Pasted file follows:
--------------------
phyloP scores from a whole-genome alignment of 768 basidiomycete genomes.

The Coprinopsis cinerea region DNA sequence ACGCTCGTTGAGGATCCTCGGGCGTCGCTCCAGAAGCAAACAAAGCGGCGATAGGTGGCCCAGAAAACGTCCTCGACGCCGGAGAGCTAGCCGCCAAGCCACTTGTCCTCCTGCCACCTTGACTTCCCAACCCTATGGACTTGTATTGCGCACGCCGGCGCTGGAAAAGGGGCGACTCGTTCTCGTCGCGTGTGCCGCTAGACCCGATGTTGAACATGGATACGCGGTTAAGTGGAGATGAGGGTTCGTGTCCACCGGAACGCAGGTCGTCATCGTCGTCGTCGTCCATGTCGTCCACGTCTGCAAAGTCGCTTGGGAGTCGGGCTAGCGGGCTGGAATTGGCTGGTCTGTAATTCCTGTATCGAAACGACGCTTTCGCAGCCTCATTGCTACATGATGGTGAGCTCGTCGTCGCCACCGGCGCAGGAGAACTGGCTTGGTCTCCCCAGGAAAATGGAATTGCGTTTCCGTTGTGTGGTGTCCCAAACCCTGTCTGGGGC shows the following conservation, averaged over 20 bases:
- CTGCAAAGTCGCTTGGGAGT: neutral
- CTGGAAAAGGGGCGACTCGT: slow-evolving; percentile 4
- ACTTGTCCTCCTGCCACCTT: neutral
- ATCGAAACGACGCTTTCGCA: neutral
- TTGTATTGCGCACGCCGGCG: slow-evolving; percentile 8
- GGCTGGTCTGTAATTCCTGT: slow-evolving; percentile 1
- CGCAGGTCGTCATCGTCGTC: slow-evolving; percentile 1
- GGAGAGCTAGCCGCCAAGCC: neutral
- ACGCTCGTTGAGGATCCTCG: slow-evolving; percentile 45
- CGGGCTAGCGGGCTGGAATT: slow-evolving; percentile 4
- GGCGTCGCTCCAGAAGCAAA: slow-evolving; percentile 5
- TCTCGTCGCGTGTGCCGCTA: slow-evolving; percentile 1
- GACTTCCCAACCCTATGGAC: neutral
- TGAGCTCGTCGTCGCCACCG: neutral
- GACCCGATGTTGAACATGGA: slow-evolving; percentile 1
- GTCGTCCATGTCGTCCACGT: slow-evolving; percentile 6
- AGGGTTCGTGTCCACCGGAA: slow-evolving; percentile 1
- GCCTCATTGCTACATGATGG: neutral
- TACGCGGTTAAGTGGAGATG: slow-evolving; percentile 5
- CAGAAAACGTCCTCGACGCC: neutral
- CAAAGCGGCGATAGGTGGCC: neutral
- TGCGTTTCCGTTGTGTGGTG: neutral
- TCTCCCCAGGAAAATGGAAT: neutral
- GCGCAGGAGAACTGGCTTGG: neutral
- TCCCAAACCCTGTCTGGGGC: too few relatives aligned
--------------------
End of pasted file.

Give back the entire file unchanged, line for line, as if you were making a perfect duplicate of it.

phyloP scores from a whole-genome alignment of 768 basidiomycete genomes.

The Coprinopsis cinerea region DNA sequence ACGCTCGTTGAGGATCCTCGGGCGTCGCTCCAGAAGCAAACAAAGCGGCGATAGGTGGCCCAGAAAACGTCCTCGACGCCGGAGAGCTAGCCGCCAAGCCACTTGTCCTCCTGCCACCTTGACTTCCCAACCCTATGGACTTGTATTGCGCACGCCGGCGCTGGAAAAGGGGCGACTCGTTCTCGTCGCGTGTGCCGCTAGACCCGATGTTGAACATGGATACGCGGTTAAGTGGAGATGAGGGTTCGTGTCCACCGGAACGCAGGTCGTCATCGTCGTCGTCGTCCATGTCGTCCACGTCTGCAAAGTCGCTTGGGAGTCGGGCTAGCGGGCTGGAATTGGCTGGTCTGTAATTCCTGTATCGAAACGACGCTTTCGCAGCCTCATTGCTACATGATGGTGAGCTCGTCGTCGCCACCGGCGCAGGAGAACTGGCTTGGTCTCCCCAGGAAAATGGAATTGCGTTTCCGTTGTGTGGTGTCCCAAACCCTGTCTGGGGC shows the following conservation, averaged over 20 bases:
- CTGCAAAGTCGCTTGGGAGT: neutral
- CTGGAAAAGGGGCGACTCGT: slow-evolving; percentile 4
- ACTTGTCCTCCTGCCACCTT: neutral
- ATCGAAACGACGCTTTCGCA: neutral
- TTGTATTGCGCACGCCGGCG: slow-evolving; percentile 8
- GGCTGGTCTGTAATTCCTGT: slow-evolving; percentile 1
- CGCAGGTCGTCATCGTCGTC: slow-evolving; percentile 1
- GGAGAGCTAGCCGCCAAGCC: neutral
- ACGCTCGTTGAGGATCCTCG: slow-evolving; percentile 45
- CGGGCTAGCGGGCTGGAATT: slow-evolving; percentile 4
- GGCGTCGCTCCAGAAGCAAA: slow-evolving; percentile 5
- TCTCGTCGCGTGTGCCGCTA: slow-evolving; percentile 1
- GACTTCCCAACCCTATGGAC: neutral
- TGAGCTCGTCGTCGCCACCG: neutral
- GACCCGATGTTGAACATGGA: slow-evolving; percentile 1
- GTCGTCCATGTCGTCCACGT: slow-evolving; percentile 6
- AGGGTTCGTGTCCACCGGAA: slow-evolving; percentile 1
- GCCTCATTGCTACATGATGG: neutral
- TACGCGGTTAAGTGGAGATG: slow-evolving; percentile 5
- CAGAAAACGTCCTCGACGCC: neutral
- CAAAGCGGCGATAGGTGGCC: neutral
- TGCGTTTCCGTTGTGTGGTG: neutral
- TCTCCCCAGGAAAATGGAAT: neutral
- GCGCAGGAGAACTGGCTTGG: neutral
- TCCCAAACCCTGTCTGGGGC: too few relatives aligned